How the Other Half Lives Reflection

Jacob Riis’ Photographs were shocking and moving, as they displayed an unfiltered version of America’s past. Many times, we choose to tell our American story through the eyes of American exceptionalism; a “city on the hill” built by hardworking people. But the way that we built our infrastructure wasn’t so honorable because, in fact, it was built on the backs of the poor, working class.


Photograph found here

I found this photo particularly striking because we see a laborer in a poverty, displayed in the most unfiltered way. We see a tired and unhappy laborer. The caption tells us that this is where he lives and we are to infer that the belongings around him are all that he has. He is truly impoverished. He seems to be without access to showers or a way to clean himself, he is without a proper bed and seems only to have the clothes on his back. In this way, at least in my opinion, he is being denied basic rights.

What was most striking to me was the caption. The caption read “In sleeping quarters, Rivington Street Dump”. I had studied the picture first, trying to understand what was being portrayed until the caption caught my eye. I realized that not only is he living in extreme poverty, but he is living in a dump. I assumed he was living in a basement or out of a small room, when he doesn’t really have a “real” home. So then I went back to the picture and studied his face and that is where I found the true narrative. He is a poor, working class man. He looks tired and despondent, reflecting the feelings of other working class members as well. He is without a home, and seems to be, without a family.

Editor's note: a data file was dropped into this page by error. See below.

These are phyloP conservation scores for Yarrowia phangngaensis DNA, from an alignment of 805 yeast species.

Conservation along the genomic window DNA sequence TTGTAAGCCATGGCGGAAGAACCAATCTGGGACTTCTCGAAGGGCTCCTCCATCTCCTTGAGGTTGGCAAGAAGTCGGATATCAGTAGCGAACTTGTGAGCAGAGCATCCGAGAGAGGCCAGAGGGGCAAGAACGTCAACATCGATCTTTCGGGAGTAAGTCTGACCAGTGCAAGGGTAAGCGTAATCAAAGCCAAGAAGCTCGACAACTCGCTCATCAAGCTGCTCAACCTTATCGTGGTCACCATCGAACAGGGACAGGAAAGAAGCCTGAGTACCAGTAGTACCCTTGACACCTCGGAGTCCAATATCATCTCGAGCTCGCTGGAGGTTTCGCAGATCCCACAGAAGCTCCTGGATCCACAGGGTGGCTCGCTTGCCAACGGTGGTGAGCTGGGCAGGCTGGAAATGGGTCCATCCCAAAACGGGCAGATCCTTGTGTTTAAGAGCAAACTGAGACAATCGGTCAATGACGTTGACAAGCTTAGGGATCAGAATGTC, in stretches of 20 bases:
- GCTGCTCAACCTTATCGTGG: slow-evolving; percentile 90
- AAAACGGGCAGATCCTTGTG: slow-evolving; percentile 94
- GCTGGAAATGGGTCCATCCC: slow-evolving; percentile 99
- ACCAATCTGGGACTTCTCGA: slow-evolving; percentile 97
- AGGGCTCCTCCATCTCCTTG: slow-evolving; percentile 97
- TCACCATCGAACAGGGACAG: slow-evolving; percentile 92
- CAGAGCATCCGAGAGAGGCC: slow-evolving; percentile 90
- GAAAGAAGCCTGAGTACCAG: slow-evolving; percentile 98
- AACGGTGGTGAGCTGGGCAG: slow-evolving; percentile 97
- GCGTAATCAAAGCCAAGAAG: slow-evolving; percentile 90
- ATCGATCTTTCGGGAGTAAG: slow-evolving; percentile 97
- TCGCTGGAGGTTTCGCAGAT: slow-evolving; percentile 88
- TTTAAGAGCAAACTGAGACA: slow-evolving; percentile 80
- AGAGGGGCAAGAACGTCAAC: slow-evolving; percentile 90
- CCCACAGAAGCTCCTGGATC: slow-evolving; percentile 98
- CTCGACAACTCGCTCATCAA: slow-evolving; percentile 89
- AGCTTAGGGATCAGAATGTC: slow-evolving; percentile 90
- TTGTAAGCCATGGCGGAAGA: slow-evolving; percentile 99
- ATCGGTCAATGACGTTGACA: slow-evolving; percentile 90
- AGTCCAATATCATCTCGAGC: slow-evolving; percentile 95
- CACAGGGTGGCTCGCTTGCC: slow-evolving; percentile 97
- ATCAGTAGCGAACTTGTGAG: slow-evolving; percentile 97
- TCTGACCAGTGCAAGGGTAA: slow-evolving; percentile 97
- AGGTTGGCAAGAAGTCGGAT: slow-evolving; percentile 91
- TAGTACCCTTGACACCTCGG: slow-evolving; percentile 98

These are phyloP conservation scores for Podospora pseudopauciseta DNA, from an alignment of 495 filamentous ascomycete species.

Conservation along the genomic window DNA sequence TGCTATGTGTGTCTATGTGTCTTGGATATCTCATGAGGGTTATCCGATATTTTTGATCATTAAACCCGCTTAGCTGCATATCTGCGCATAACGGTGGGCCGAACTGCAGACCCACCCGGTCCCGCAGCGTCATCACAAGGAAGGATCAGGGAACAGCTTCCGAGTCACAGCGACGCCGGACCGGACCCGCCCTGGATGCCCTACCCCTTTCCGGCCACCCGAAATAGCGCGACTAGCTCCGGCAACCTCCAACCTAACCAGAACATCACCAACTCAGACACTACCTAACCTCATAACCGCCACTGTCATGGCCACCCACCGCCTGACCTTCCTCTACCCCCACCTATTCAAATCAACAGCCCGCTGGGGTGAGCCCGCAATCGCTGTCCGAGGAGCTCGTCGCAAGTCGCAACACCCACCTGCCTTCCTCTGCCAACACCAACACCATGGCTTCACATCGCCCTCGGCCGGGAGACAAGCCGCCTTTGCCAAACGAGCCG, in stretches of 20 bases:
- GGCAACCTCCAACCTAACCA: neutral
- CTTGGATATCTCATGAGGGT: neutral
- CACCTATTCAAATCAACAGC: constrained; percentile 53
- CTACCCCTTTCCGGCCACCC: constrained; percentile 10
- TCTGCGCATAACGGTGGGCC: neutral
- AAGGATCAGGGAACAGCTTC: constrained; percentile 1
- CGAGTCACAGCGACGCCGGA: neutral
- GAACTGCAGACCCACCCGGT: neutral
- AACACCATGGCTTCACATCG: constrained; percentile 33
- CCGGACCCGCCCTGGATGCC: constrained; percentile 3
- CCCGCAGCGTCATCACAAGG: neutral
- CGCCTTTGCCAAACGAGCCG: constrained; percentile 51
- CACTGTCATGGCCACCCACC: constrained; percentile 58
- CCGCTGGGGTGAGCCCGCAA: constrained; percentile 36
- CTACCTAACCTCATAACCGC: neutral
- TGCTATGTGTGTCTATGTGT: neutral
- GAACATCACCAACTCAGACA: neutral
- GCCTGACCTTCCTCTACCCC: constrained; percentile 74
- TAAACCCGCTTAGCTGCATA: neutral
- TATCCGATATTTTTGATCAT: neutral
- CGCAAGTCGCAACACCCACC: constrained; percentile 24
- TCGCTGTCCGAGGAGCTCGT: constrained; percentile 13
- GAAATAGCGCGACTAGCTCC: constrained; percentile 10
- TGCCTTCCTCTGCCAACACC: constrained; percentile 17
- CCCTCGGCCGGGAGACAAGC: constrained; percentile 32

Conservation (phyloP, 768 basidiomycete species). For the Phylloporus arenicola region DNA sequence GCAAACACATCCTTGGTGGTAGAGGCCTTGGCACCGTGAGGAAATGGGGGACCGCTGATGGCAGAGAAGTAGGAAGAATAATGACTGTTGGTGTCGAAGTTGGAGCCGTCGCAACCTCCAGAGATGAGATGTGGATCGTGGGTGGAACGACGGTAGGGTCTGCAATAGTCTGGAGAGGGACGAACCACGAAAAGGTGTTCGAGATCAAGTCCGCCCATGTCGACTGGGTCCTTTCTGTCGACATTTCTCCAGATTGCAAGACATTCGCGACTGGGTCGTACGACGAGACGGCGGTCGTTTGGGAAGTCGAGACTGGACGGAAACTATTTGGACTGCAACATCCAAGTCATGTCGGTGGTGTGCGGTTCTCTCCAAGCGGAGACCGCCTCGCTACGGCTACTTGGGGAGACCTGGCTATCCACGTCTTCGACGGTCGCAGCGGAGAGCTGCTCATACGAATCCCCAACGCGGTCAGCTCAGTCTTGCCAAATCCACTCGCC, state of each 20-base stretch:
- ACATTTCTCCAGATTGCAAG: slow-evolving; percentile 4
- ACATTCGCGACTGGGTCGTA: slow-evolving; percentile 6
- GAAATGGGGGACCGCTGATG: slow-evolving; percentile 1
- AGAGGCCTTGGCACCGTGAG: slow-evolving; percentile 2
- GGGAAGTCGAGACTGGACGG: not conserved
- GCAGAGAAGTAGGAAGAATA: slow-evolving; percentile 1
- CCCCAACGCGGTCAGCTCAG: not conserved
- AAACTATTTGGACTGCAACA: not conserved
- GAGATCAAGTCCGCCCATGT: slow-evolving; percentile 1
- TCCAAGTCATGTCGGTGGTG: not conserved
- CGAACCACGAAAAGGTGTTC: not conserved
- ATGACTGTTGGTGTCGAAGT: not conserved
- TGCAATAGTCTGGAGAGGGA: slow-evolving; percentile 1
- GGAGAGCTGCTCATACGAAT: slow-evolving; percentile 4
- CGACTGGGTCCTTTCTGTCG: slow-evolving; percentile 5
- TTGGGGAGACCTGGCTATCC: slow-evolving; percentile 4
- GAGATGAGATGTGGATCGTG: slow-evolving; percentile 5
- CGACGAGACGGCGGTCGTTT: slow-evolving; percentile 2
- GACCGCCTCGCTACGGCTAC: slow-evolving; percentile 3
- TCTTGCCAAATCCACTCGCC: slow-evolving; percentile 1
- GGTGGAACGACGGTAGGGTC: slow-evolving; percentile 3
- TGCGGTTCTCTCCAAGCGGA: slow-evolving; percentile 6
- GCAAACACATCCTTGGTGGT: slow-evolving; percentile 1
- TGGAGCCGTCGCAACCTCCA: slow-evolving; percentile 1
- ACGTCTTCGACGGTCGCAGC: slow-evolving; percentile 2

Fredrick Douglas said that, sadly, his story wasn’t unique. In the same way, this laborer’s story is not unique in that many other working class people struggled in poverty and struggle. And that is precisely the type of American History that we often leave out.


Riis, Jacob. In Sleeping Quarters, Rivington Street Dump. N.d. How the Other Half Lives, n.p.

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